17.  Most private vehicles are driven for only a small proportion of their life; the rest of the time they are parked. Parking takes up a lot of land and costs money to provide and maintain. Parking affects us all, whether we are looking for somewhere to park, or coping with the impact of other people's parked vehicles. A survey of British households found that parking was the single most frequent cause of disputes between neighbours. Effective parking management is also very important to the economic, environmental and social well being of communities.

  18.  Taken in isolation individual acts of non-compliance usually have little measurable effect. However, when non-compliance becomes the norm, the result is adverse impact on road safety, on accessibility, on the local environment and on the economy while the financial and policy base for providing off-street parking can be undermined. Public transport users and the elderly and disabled are among those that are disadvantaged by inconsiderate and "illegal" parking.

What role should parking policy play in traffic management and demand management?

  19.  Local parking policy/strategy is a key element of effective traffic management and should be developed within a framework of national and regional guidance and objectives. The Institution believes that demand management will become an increasingly essential tool for urban transport planners and this needs Government support. Pricing mechanisms such as parking management and tariffs with appropriate enforcement will have a primary role together with congestion charging and workplace parking charges.

How can public understanding and acceptance of the need for parking policy be achieved?

  20.  The Institution believes that the public are entitled to clear guidance on how local parking strategies are devised and how they will be enforced. Clarity and consistency of signing contributes to public confidence. Clear guidance for designers is essential. The Traffic Signs Regulations and General Directions 2002 (TSRGD) specify the purpose for which signs are to be used. The resultant signs are often overly complex and any review of the TSRGD should address this problem.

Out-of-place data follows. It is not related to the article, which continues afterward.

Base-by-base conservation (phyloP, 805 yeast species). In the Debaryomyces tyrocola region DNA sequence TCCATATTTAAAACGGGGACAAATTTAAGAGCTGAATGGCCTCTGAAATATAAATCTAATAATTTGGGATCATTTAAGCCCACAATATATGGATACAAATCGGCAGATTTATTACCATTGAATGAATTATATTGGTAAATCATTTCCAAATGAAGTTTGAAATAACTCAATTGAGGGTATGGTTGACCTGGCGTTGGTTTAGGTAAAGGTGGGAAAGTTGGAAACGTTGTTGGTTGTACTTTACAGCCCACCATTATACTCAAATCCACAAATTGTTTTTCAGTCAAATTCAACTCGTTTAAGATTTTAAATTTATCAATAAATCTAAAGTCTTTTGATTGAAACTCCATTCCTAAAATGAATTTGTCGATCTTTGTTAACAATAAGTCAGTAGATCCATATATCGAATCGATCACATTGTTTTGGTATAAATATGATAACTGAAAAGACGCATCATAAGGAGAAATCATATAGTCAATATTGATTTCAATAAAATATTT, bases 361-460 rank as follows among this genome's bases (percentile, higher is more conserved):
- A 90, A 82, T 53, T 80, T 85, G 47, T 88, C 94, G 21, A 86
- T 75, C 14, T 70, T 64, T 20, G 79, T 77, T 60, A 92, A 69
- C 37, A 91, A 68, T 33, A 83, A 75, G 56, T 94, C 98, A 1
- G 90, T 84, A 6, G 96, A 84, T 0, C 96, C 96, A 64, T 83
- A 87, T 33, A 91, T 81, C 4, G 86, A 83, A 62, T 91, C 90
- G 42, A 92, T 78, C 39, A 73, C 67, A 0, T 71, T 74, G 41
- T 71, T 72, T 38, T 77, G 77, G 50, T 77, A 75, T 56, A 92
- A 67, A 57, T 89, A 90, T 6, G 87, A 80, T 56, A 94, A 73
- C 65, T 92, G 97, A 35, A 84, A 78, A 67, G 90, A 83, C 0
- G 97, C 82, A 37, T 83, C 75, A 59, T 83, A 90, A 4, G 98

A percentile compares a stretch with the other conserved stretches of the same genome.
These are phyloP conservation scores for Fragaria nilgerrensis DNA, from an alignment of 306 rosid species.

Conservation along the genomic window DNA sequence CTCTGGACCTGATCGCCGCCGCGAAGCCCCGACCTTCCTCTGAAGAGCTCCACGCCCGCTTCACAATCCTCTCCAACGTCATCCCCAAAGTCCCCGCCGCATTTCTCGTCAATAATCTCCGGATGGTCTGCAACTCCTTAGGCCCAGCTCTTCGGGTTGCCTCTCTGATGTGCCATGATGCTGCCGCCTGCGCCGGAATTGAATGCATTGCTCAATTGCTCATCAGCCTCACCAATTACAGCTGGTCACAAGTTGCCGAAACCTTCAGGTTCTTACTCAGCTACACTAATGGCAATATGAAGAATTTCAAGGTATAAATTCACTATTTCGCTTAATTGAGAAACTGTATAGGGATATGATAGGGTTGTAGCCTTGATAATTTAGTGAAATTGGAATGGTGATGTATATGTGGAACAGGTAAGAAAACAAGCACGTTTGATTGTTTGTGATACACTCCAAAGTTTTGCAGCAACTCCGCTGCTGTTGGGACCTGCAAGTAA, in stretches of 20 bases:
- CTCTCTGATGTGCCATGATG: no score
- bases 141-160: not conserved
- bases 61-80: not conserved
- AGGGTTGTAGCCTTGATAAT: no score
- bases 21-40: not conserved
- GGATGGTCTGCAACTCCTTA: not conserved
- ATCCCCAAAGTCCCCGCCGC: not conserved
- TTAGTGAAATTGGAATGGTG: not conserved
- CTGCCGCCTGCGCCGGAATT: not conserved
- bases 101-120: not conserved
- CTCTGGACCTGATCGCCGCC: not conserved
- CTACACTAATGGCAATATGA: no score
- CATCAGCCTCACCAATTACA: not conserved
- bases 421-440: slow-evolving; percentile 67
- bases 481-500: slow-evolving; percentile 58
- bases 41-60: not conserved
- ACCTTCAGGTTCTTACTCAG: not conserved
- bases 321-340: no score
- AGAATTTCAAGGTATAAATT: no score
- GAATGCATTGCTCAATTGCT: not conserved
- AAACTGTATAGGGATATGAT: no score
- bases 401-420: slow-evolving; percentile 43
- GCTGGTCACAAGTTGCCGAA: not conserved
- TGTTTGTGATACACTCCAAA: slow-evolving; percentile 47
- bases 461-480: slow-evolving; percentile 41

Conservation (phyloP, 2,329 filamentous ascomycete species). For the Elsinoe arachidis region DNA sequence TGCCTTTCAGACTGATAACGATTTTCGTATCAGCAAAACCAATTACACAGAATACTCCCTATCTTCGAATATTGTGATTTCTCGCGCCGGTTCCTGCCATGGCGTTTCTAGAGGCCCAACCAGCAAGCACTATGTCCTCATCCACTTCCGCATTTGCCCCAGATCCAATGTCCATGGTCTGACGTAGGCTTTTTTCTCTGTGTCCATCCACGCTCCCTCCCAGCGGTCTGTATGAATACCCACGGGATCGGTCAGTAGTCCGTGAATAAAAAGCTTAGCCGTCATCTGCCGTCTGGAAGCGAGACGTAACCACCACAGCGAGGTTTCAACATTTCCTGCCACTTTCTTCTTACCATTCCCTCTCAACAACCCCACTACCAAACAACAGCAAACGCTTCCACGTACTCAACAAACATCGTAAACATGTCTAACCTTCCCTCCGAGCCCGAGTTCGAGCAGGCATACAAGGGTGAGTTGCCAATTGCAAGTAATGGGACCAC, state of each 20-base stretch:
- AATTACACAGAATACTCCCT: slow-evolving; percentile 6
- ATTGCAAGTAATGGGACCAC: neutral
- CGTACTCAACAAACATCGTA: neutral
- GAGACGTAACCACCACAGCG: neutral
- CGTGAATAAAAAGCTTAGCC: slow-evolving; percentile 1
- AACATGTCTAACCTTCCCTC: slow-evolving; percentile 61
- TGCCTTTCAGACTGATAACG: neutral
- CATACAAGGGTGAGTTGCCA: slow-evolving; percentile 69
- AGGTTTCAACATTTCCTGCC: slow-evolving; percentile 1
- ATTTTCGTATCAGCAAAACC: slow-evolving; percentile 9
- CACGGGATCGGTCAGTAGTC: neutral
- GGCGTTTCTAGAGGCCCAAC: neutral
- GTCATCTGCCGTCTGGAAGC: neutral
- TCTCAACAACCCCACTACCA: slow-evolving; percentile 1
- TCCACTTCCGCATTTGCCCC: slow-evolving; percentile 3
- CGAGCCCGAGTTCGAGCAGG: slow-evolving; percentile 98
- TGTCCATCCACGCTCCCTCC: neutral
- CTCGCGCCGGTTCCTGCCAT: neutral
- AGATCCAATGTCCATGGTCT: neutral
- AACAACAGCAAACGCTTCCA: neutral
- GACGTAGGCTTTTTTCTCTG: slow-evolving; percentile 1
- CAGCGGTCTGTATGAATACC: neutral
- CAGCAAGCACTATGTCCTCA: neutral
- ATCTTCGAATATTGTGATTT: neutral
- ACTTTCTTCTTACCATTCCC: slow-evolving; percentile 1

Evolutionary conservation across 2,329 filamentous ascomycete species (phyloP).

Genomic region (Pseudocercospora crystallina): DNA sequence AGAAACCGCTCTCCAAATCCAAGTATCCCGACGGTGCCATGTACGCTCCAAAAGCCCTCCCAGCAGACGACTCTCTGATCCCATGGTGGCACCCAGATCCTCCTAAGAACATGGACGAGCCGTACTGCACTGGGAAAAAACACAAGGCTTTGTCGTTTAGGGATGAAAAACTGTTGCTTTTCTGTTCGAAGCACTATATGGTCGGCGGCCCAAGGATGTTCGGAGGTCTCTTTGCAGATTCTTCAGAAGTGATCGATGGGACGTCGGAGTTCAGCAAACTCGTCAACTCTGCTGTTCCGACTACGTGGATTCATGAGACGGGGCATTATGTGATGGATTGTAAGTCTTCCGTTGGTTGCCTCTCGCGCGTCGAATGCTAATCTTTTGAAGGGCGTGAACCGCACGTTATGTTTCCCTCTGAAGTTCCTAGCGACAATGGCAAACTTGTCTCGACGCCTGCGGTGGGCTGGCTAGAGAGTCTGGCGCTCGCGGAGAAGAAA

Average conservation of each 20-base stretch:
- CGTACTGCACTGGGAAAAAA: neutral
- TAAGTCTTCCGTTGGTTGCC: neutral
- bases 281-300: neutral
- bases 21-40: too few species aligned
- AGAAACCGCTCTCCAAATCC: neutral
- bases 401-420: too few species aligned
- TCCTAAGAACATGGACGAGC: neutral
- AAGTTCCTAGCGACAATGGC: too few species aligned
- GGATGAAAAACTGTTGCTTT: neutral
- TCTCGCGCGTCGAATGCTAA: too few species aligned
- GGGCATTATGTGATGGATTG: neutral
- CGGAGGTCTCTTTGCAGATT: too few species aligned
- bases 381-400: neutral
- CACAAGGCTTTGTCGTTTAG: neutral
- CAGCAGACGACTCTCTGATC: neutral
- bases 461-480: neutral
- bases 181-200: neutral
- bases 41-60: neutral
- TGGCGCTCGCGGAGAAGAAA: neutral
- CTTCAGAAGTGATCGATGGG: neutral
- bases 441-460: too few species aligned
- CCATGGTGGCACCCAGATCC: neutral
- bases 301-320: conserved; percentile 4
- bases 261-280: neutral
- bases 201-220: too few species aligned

21.  Comprehensive public consultation during the development of parking proposals provides a way of ensuring that parking interventions meet the council's objectives and respond to people's concerns and are not just a way of keeping the council out of trouble with the courts. Clear objectives for the strategy/policy must be defined.

  22.  Public confidence in enforcement will be raised if all parking attendants are trained to an appropriate standard and are seen to operate within an operational framework that is transparent and accountable.

  23. Although expensive it is worthwhile to undertake a public awareness campaign to ensure that the objectives of any parking initiative are understood. Some of the more successful decriminalised parking enforcement schemes have been supported by good PR.

  24.  The Institution has recently published good practice guidance entitled "Parking Strategies & Management" drawing on a wide base of industry experience. We are will positioned in the industry to be able to offer our expertise and network to the future development of guidance and policy on parking.

Ends

  25.  The Institution of Highways & Transportation was founded in 1930 and this year celebrates 75 years as a learned Institution with professional connections worldwide. It is a learned society concerned specifically with the planning, design, construction, maintenance and operation of land based transport systems and infrastructure. It serves the transport profession for the benefit of society and members. With over 10,000 members, and continuing to grow, it works across a wide range of disciplines including design, construction, maintenance and operation of transport systems and infrastructure across all transport modes in both the public and private sectors. It aims to promote the exchange of knowledge, improve policy formulation, stimulate debate on transportation issues, recognise individual competence and encourage best practice in the industry. The IHT promotes excellence in transport systems and infrastructure.

  For further information contact: Daniel Isichei, The Institution of Highways & Transportation, 6 Endsleigh Street, London WC1H 0DZ, 020 7391 9961 Daniel.Isichei@iht.org

29 September 2005